Once I changed my passive skills, the paper doll screen displayed the correct DPS information.
So, when you're working on your build and assessing item values, keep your passive bonuses in mind! They might be fucking up your numbers on the paper doll screen.
Diablo 3, like its brother World of Warcraft, is a game that
does not start until the end.
Upon reaching level 60, characters who kill an elite pack of mobs gain a buff called 'Nephalem Valor'. This buff:
1) Increased your Magic Find by +20%
2) Stacks 5 times.
3) Lasts for 30 minutes.
So, after killing 5 packs of elite mobs, a player gains +100% to their magic find.
My initial reaction, after having farmed for a bit, is that this system is fantastic.
First, the buff compels you to keep playing. When you get the first buff, you want to find another pack so you can get the buff to lvl 2, then lvl 3, etc. Once you max it at 5, you're then on a quest to keep the buff up. The game becomes: "I have half an hour to find another elite pack!" and so you merrily romp around the game world finding the elite mobs who can refresh your buff, and drop madd lootz.
Second, the buff makes you feel as if you can get gear. When you're just farming pre-60, you have a vague idea of the MF on your gear and the hopes of finding some items. But with the Nephalem Valor buff right there on your bar, you're constantly reminded that you're getting +100% to your MF. While it may seem like an insignificant aesthetic quirk, I found it to be quite compelling. When I wanted to get up for more beverage, I first checked the time on the buff, and then assessed whether I could spare the time to make a trip to the fridge or if I needed to find another elite pack first.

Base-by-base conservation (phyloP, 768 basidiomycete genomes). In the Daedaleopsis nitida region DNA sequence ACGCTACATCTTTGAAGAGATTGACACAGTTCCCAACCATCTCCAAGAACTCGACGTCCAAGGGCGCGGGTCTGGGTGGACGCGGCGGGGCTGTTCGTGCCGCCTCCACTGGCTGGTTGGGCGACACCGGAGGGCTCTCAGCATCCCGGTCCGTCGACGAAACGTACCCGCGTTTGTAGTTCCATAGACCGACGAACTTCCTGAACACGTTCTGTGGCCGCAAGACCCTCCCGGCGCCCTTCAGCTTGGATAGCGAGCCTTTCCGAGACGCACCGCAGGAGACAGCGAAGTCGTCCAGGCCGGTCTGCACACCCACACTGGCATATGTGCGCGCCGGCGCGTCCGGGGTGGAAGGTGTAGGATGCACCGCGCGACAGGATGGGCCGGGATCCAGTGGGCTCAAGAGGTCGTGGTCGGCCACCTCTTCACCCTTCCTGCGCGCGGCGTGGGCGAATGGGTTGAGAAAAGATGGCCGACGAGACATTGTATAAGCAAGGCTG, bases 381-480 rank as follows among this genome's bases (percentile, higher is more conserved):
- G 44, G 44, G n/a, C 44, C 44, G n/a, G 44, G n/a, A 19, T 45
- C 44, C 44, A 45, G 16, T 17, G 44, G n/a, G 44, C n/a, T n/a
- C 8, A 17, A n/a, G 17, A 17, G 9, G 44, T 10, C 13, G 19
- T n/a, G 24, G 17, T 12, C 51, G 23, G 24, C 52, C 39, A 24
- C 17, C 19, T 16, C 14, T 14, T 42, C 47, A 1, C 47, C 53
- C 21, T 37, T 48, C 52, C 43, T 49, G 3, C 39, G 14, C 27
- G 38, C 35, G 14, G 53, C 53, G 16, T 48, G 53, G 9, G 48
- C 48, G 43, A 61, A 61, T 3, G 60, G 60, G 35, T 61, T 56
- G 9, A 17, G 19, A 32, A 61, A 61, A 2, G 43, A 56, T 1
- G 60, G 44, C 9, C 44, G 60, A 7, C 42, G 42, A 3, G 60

Every elite pack becomes a momentary break of relief: "Shew! I have another half hour. Ok, time to find the next pack!"
Third, and perhaps the best feature, is that Nephalem Valor trains players to not be retarded god damned pedophiliac Hitler shitheads. Persons who routinely dick around, afk, or travel back to town to unload their white gear (that they continue to pick up for God knows what reason) will be passively coerced into staying on the battlefield so that they can refresh their Valor. If you go afk to jack off to some child porn, you may miss an elite pack, and so miss getting your Valor refreshed. So, you'd best get your dick out of your hand and fucking farm.